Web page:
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Trout density and health in a stream with variable water temperatures and trace element concentrations: does a cold-water source attract trout to increased metal exposure?

Environmental Toxicology and Chemistry

By:
, , , and
DOI: 10.1897/08-072R.1

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Abstract

A history of hard-rock mining has resulted in elevated concentrations of heavy metals in Prickly Pear Creek (MT. USA). Remediation has improved water quality; however, dissolved zinc and cadmium concentrations still exceed U.S. Environmental Protection Agency water-quality criteria. Physical habitat, salmonid density, fish health, and water quality were assessed, and metal concentrations in fish tissues, biofilm, and macroinvertebrates were determined to evaluate the existing condition in the watershed. Cadmium, zinc, and lead concentrations in fish tissues, biofilm, and invertebrates were significantly greater than those at the upstream reference site and an experimental site farther downstream of the confluence. Fish densities were greatest, and habitat quality for trout was better, downstream of the confluence, where water temperatures were relatively cool (16??C). Measures of fish health (tissue metal residues, histology, metallothionein concentrations, and necropsies), however, indicate that the health of trout at this site was negatively affected. Trout were in colder but more contaminated water and were subjected to increased trace element exposures and associated health effects. Maximum water temperatures in Prickly Pear Creek were significantly lower directly below Spring Creek (16??C) compared to those at an experimental site 10 km downstream (26??C). Trout will avoid dissolved metals at concentrations below those measured in Prickly Pear Creek; however, our results suggest that the preference of trout to use cool water temperatures may supersede behaviors to avoid heavy metals. ?? 2009 SETAC.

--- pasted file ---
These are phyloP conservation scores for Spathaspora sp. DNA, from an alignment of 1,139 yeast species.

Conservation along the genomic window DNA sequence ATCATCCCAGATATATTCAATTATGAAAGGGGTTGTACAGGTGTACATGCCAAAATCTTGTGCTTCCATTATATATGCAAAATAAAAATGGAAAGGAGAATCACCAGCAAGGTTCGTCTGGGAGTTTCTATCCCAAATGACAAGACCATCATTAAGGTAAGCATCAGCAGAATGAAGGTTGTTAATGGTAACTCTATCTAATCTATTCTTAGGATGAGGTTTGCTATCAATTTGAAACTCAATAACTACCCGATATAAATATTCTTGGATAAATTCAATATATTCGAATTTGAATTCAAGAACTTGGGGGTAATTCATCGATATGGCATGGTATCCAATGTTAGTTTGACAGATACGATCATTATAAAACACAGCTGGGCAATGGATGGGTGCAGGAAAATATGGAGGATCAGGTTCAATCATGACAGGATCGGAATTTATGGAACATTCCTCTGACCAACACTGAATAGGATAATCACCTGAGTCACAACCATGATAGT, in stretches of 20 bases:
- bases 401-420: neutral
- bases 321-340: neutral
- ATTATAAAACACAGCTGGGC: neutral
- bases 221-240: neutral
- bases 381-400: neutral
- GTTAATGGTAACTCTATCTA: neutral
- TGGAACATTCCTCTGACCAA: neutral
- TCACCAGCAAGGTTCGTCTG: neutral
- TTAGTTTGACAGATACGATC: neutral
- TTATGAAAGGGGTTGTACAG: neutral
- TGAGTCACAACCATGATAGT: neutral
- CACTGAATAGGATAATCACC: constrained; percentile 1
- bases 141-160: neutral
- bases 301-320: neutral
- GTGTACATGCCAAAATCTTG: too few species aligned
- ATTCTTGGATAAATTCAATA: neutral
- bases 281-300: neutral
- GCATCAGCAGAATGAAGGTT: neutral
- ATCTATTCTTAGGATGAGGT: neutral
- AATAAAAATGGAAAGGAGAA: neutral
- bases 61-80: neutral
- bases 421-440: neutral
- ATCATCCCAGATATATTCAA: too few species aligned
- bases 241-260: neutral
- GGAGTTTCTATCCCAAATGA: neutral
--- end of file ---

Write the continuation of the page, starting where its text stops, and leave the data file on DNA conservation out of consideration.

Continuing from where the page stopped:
Additional Publication Details

Publication type:
Article
Publication Subtype:
Journal Article
Title:
Trout density and health in a stream with variable water temperatures and trace element concentrations: does a cold-water source attract trout to increased metal exposure?
Series title:
Environmental Toxicology and Chemistry
DOI:
10.1897/08-072R.1
Volume
28
Issue:
4
Year Published:
2009
Language:
English
Larger Work Type:
Article
Larger Work Subtype:
Journal Article
Larger Work Title:
Environmental Toxicology and Chemistry
First page:
800
Last page:
808